Someone who spent several days inside the nerve center of Maricopa County’s general election operation says officials need to address apparent vulnerabilities with its Dominion Corp. voting system and provide voters with facts, not rhetoric, to show that nothing went wrong this year.
The whistleblower also wants to make sure those vulnerabilities are addressed by IT professionals and not politicians before the Dominion Democracy Suite 5.5-B system is used again, so no candidate or party has to wonder if tabulations are truly accurate.
The Arizona Daily Independent spoke at length with the whistleblower Tuesday. The person’s identity and credentials have been confirmed but the person’s observations are being put forth anonymously for now due to security concerns.
It is the second person to come forward to push back on Maricopa County officials who seemed reluctant since Election Day to acknowledge any mistakes, no matter the nature. The first was poll worker Joshua Banko who testified at two evidentiary hearings this month about his observations that tabulation machines rejected the majority of ballots cast in one of the county’s 175 voting centers.
But the whistleblower’s comments involve what happened inside the Maricopa County Tabulation and Election Center (MCTEC) over several days before Nov. 3. The problem, according to the whistleblower, is that the voting system “was not intrinsically secure” and instead was clearly vulnerable in ways any computer user could understand.
“It was striking to me that so much was open to interpretation,” the whistleblower said. “I think I was surprised by the amount of manipulation that could have occurred after voters cast their ballots.”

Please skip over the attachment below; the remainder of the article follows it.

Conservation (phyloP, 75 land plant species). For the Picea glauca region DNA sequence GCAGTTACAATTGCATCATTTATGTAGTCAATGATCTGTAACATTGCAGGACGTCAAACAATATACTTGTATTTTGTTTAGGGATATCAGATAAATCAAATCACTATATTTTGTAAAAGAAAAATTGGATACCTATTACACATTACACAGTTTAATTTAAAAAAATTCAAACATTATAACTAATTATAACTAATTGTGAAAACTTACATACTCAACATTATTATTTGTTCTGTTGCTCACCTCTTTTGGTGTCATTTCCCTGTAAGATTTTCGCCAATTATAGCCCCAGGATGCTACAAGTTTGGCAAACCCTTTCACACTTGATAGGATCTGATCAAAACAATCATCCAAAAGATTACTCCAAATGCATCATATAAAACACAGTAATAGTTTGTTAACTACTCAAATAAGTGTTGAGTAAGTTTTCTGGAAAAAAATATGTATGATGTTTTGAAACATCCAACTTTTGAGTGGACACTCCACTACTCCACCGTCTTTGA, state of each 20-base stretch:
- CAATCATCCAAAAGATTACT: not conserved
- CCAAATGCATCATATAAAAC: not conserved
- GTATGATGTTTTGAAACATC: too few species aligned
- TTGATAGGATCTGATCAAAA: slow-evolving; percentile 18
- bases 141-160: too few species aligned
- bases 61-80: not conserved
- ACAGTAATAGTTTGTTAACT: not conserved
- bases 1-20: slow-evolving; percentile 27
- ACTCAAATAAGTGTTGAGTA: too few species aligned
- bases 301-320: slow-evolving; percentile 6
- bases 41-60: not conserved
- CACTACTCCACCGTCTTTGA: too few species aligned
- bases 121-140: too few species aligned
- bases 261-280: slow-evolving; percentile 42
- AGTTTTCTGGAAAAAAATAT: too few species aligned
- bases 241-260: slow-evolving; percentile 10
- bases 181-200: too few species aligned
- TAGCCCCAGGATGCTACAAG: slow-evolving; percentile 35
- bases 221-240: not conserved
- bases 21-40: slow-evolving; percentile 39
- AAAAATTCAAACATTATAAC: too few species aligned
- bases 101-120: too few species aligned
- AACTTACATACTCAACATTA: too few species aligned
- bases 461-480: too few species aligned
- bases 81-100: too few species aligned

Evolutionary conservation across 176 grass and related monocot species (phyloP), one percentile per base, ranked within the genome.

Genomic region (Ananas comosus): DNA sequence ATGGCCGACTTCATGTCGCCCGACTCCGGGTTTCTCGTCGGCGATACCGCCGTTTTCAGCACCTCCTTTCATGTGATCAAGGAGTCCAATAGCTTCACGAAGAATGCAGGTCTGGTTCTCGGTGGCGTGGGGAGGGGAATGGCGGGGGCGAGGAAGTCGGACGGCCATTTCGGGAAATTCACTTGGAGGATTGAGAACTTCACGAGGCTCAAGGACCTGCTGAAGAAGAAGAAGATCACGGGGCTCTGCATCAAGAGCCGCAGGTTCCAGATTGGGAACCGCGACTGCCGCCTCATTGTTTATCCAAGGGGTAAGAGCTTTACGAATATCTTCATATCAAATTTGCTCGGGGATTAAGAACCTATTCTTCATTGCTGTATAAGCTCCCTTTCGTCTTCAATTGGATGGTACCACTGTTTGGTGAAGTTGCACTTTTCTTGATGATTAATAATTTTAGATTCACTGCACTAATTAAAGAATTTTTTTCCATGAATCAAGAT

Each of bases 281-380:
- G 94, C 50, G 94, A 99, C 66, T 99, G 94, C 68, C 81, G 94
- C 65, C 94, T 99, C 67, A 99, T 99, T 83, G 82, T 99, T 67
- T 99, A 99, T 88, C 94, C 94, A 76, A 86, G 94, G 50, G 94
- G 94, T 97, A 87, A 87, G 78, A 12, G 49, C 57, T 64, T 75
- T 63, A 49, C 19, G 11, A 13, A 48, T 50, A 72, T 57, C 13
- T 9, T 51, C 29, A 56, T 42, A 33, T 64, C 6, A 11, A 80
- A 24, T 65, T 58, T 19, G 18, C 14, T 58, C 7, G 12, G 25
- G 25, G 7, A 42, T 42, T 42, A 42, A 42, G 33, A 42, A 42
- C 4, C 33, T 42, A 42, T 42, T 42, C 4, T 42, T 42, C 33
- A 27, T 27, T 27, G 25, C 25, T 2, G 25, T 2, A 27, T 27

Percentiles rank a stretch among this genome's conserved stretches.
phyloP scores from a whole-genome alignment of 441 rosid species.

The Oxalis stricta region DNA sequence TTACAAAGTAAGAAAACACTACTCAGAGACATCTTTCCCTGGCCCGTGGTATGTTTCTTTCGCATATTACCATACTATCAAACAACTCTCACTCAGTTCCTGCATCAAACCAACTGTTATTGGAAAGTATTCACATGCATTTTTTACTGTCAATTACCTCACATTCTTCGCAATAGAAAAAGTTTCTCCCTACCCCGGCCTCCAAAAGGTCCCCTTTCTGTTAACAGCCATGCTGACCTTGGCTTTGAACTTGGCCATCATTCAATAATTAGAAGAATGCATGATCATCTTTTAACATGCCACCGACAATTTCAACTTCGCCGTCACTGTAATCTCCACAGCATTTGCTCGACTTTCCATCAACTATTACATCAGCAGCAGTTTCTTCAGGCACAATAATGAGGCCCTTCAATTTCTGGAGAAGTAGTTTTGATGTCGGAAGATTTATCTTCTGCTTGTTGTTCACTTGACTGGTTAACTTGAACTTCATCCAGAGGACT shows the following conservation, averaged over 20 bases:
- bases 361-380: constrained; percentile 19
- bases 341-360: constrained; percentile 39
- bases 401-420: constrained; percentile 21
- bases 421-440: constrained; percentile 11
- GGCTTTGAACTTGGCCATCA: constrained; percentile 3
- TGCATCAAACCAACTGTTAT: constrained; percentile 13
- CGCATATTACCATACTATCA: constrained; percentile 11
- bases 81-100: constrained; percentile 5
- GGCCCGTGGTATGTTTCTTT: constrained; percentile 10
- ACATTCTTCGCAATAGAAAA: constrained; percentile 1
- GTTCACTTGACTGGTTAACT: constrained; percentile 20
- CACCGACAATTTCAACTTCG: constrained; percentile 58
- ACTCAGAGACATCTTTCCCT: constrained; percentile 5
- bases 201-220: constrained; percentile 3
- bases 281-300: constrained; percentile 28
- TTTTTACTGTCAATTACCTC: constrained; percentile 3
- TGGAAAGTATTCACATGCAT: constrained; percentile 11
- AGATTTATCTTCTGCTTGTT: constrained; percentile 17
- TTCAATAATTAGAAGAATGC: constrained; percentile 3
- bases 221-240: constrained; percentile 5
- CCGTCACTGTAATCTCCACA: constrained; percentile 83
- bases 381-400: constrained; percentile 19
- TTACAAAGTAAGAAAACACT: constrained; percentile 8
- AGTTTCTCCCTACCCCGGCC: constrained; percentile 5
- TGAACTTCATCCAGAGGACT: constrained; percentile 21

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One example put forth was the routine step of backing-up the main tabulation computer after early voting began in October. The back-up, the whistleblower says, appeared to be done by a Dominion representative with external hard drives which were obtained from an unsecured area in the MCTEC.
That was a glaring security breach, the whistleblower said, which any computer user would know to avoid because the hard drive could have contained malware that would be difficult to detect. And then once the data was copied to the hard drive, there was no apparent chain of custody process utilized by Dominion personnel to preserve the integrity of the data.
The whistleblower has been in contact with at least two out-of-state attorneys who are interested how the general election was conducted in Maricopa County, where President Donald Trump lost by 45,109 votes out of more than 2 million cast. The decision to come forward with details of the voting system vulnerabilities was difficult, Arizona Daily Independent was told, because the person’s employment could be impacted.
However, it is “not good enough” for voters to simply accept the word of elected official who “clearly do not understand” the issues being raised, the whistleblower said. Especially given that public statements put forth by some county officials have contradicted earlier statements or have not been accurate.
Several officials have publicly chastised voters for expressing concern with the Sharpie ink bled-through on ballots. At first some officials denied bleed-through occurred, then others said the ballots were specifically designed to ensure bleed-through was not problematic.
But last week it was revealed during an evidentiary trial in one election lawsuit that an assistant director in Maricopa County’s election department knew as early as Oct. 22 of concerns with using Sharpies to fill out ballots during early in-person voting. Ball point pens were then given to voters doing early in-person voting, but on Election Day county officials provided Sharpies to nearly 168,000 voters.
There were other inconsistencies coming from Maricopa County officials, such as Supervisor Steve Chucri (District 2) who released a statement at 2:30 p.m. Nov. 20 indicating all election challenges had been dismissed. But at that time, Judge Margaret Mahoney was in a Maricopa County courthouse conducting an evidentiary trial for one of those legal challenges.
“If you have nothing to hide, be transparent,” the whistleblower advises county officials.
EDITOR NOTE: Part Two of this article will appear later in the week.